In 2022, the European General Court partially annulled the Commission's earlier decision in relation to Intel's conditional rebates practice and confirmed that naked restrictions meant an abuse of dominant position in the market under EU competition rules
The European Commission (EC) has re-issued a fine of €376.36m on Intel for anti-competitive practices in the market for computer chips called x86 central processing units (CPUs).
According to the Commission, Intel has been fined for a previously proven misuse of its dominant position in the x86 CPUs market.
The EC alleges the American technology company engaged in a series of anticompetitive practices intended to remove competitors from the relevant market in violation of European Union (EU) antitrust rules.
In 2009, the antitrust regulator imposed a €1.06bn fine on Intel. It came after the Commission found that the company was involved in two specific types of illegal practices, which include conditional rebates and naked restrictions.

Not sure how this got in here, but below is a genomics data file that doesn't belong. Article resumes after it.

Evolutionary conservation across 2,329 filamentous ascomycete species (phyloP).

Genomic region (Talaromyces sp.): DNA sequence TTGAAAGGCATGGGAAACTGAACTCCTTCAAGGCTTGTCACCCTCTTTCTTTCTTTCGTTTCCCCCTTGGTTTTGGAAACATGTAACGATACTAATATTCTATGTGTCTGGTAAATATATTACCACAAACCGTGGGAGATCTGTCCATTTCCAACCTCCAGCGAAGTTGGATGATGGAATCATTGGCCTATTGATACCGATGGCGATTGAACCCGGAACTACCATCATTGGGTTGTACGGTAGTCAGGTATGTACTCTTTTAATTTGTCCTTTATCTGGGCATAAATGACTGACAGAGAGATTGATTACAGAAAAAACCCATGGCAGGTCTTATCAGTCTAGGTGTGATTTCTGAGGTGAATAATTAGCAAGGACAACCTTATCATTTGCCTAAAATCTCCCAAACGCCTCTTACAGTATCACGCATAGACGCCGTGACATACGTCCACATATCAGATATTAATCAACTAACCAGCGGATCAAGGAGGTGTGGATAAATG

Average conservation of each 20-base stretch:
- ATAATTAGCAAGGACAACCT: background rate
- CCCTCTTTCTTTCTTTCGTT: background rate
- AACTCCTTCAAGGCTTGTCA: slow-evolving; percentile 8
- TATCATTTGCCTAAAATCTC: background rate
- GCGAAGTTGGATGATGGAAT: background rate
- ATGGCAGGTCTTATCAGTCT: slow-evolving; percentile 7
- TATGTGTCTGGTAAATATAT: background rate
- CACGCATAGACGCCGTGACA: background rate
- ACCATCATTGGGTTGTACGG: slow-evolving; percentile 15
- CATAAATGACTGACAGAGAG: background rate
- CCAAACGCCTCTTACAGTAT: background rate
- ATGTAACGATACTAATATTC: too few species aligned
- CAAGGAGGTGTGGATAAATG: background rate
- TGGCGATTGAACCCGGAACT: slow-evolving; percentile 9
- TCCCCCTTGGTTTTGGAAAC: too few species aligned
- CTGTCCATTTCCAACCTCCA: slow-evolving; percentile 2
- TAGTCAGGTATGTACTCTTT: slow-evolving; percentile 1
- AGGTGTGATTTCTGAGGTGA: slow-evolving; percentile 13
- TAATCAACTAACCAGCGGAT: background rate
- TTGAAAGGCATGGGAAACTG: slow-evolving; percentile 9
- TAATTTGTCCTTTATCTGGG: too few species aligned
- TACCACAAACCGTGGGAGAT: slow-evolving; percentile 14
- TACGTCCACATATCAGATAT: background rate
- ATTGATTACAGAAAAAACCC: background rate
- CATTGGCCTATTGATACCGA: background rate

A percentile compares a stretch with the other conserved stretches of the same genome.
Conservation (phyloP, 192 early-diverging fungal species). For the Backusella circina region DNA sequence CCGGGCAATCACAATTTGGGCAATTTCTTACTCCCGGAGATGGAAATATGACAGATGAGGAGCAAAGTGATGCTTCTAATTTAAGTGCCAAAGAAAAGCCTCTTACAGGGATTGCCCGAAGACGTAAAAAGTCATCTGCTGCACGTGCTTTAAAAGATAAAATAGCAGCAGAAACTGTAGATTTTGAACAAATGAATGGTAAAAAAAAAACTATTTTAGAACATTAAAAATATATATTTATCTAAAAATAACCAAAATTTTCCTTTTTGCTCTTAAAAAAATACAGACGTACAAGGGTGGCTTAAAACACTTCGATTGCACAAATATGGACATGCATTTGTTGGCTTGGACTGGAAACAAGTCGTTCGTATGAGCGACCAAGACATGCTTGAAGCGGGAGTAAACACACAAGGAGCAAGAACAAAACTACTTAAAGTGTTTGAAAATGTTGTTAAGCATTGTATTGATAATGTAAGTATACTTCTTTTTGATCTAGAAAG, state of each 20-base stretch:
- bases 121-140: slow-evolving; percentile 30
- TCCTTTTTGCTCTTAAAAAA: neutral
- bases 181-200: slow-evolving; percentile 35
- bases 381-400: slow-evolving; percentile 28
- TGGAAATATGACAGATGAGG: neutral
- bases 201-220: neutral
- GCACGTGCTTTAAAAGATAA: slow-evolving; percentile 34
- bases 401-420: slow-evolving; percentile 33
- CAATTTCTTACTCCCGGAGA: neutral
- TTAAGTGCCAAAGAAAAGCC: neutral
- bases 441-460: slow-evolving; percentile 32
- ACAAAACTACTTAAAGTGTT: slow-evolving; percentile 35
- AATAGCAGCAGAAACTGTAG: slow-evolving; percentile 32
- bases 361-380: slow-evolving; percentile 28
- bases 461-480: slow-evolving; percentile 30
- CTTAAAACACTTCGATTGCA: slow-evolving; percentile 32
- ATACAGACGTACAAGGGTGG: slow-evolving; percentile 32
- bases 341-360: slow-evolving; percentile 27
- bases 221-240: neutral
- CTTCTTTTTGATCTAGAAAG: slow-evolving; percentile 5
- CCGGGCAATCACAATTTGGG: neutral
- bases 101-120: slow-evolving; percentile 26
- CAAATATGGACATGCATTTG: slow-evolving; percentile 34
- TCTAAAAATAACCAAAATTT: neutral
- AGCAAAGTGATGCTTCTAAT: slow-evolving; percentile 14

Under the first practice, Intel either gave full or partially hidden rebates to computer manufacturers on condition that they purchased all their x86 CPUs from the company.
The naked restrictions refer to the technology company paying computer manufacturers to halt or defer the launch of specific products featuring competitors’ x86 CPUs as well as to restrict the sales channels available to these products.
Last year, the European General Court partially invalidated the Commission’s earlier decision in relation to Intel’s conditional rebates practice. However, the General Court ruled that naked restrictions meant an abuse of dominant position in the market under EU competition rules.
The General Court revoked the fine imposed on Intel in its entirety after coming to a conclusion that it could not determine the amount of the fine when considering only the naked restrictions.
The Commission has now adopted a new decision for the naked restrictions that took place between November 2002 and December 2006.
EC Commissioner, in charge of competition policy, Didier Reynders said: “With today’s decision, we are re-imposing a €376.36 million fine on Intel for having abused its dominant position in the computer chips market. Intel paid its customers to limit, delay or cancel the sale of products containing computer chips of its main rival.
“This is illegal under our competition rules. Our decision shows the Commission’s commitment to ensure that very serious antitrust breaches do not go unsanctioned.”